I’m not sure anymore when I discovered that Kizaki was not just an abstract ideal of summer Japanese beauty but an actual, geographical place. When I did, however, I took a vow to visit if a chance to travel to Japan should arise. I managed to do so a few days ago.
The intro above starts with the three main characters noticing a particular house that was being shown on television. As far as I can guess, the exterior of the house is a patchwork of different houses from the same neighborhood, but the model location with a house similar to the one in the anime does exist. The angle from the road above the house, along with the neighbor’s view pretty much confirm it as the real deal.
The nice Kotoko opening starts and we’re treated to the location below. For the longest time I thought this was a mountain road, but as it turns out it’s a walking trail along the lake’s eastern bank. The white fence on the left separates the trail from the lake.
Next up is the park, which is located behind a motorboat rental shop and restaurant. It’s where I purchased a plate of “Marie TWINS” curry and a bowl of “Fushigi-chan” ice cream. The benches, the swings, and the children’s slide are all at the same spot.
Facing the House right across the lake is a railroad crossing. I’ve got lucky snapping this one just as the Oito Line was active. I definitely recommend accessing the valley with the train from Itoigawa for the scenic views. Train otaku were aboard as well, which is enough of a confirmation for me that the ride has built itself a reputation.
And finally, the Slide. There was this foreigner right next to me, if you can believe it, that volunteered to have a few awkward poses taken wearing an Onegai! Teacher T-shirt. What a nice and handsome guy he was.
Obviously I have more photos of other locations, some even that were specific to Onegai! Teacher, but I’m saving them for a special occasion. You should definitely check out a few photo galleries of other pilgrims who visited before me, like this one. Some of them came more prepared than I did; I was working the field with a mere phone camera. Though let it be known, I visited the same locations. Some of the pictures require breaking trespassing laws. If you decide to go on a pilgrimage, don’t do that. Then again, me loitering around the House while the owners were at home can’t be socially acceptable behavior either.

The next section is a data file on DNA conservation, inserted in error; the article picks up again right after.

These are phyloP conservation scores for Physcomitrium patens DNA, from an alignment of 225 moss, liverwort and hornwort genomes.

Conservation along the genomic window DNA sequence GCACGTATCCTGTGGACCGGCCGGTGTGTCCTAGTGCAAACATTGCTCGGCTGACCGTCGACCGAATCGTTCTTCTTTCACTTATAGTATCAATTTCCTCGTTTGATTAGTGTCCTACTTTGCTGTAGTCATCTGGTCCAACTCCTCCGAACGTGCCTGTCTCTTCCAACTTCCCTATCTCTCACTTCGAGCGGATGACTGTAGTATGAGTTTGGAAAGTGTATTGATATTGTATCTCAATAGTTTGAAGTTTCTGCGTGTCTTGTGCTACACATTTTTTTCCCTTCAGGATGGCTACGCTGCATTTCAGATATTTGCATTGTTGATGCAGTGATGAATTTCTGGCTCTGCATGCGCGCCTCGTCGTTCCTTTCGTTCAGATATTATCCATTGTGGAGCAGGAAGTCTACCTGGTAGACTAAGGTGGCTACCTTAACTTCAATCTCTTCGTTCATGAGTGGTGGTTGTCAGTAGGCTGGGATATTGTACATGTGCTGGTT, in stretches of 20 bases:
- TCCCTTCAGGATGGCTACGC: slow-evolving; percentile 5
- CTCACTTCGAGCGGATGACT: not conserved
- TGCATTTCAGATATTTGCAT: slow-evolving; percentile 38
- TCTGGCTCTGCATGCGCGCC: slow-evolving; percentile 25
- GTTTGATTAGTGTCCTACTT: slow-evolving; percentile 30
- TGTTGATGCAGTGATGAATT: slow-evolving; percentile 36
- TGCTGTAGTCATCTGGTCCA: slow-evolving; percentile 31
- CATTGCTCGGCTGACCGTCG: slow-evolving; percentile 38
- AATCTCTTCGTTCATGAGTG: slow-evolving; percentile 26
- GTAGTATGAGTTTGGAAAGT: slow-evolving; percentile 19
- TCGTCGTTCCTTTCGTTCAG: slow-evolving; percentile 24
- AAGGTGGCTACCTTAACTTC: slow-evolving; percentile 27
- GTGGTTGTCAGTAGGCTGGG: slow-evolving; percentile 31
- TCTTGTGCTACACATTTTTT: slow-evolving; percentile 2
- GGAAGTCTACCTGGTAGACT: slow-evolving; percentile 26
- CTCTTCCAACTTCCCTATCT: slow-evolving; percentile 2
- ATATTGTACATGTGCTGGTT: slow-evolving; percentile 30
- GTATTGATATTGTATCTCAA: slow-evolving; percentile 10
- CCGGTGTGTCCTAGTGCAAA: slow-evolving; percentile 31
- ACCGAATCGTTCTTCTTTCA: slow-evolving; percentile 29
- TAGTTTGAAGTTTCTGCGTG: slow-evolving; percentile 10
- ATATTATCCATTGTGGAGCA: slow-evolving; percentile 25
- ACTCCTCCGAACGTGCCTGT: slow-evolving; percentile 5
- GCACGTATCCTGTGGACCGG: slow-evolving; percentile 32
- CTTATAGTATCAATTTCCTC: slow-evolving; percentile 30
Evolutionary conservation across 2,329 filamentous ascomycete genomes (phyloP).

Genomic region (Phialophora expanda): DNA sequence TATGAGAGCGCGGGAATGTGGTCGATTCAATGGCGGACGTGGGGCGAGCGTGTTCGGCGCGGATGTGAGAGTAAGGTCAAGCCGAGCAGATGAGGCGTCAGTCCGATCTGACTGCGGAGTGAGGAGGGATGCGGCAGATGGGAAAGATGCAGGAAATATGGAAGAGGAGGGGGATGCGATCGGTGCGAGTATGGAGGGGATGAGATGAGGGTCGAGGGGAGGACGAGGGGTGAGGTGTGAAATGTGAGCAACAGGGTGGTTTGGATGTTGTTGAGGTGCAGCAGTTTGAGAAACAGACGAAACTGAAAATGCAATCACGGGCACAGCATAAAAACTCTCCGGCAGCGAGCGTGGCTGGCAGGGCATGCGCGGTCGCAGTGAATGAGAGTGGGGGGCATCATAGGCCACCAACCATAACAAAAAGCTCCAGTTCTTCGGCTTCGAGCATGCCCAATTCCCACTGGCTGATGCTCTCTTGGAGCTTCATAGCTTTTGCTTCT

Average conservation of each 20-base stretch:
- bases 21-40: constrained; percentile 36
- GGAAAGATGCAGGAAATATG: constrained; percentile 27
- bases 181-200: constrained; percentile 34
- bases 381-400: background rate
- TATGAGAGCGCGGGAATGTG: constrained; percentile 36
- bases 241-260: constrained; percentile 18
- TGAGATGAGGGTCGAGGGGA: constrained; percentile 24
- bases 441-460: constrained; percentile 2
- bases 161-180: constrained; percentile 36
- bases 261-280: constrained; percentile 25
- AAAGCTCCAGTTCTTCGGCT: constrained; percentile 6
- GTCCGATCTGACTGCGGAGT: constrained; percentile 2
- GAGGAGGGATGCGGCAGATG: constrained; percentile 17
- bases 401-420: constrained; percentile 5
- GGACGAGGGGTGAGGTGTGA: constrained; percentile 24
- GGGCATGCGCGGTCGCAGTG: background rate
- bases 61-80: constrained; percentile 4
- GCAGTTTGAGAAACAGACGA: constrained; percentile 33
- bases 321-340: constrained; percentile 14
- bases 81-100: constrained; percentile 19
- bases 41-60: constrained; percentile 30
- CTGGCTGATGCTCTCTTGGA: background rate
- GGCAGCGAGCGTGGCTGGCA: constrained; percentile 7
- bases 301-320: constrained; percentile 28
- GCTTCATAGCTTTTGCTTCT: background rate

The series’ locations are great for beginner pilgrims. Do your research, rewatch the shows, take your own screenshots. And for God’s sake don’t look at the maps with Google Street View beforehand; you might as well be spoiling yourself. Take a walk around the lake, it will take you maybe two leisurely hours. You’ll find pretty much every location there is with ease. Local residents are friendly and helpful. They know what we come there for anyway. Visit Herikawa Shop, it truly exists. Stop by all three of the train stations near the lake. You can write down how much you love anime in their log books.
The weather did screw up my schedule to visit Matsumoto, but I’ll live. I don’t like the stay in Japan as much as I thought I would, mostly because of the oven-like heat and me naturally sweating like a pig, but Kizaki alone made the whole visit worth it. Next time I visit it’ll be me taking my future kids camping there, but I’m looking forward to it already.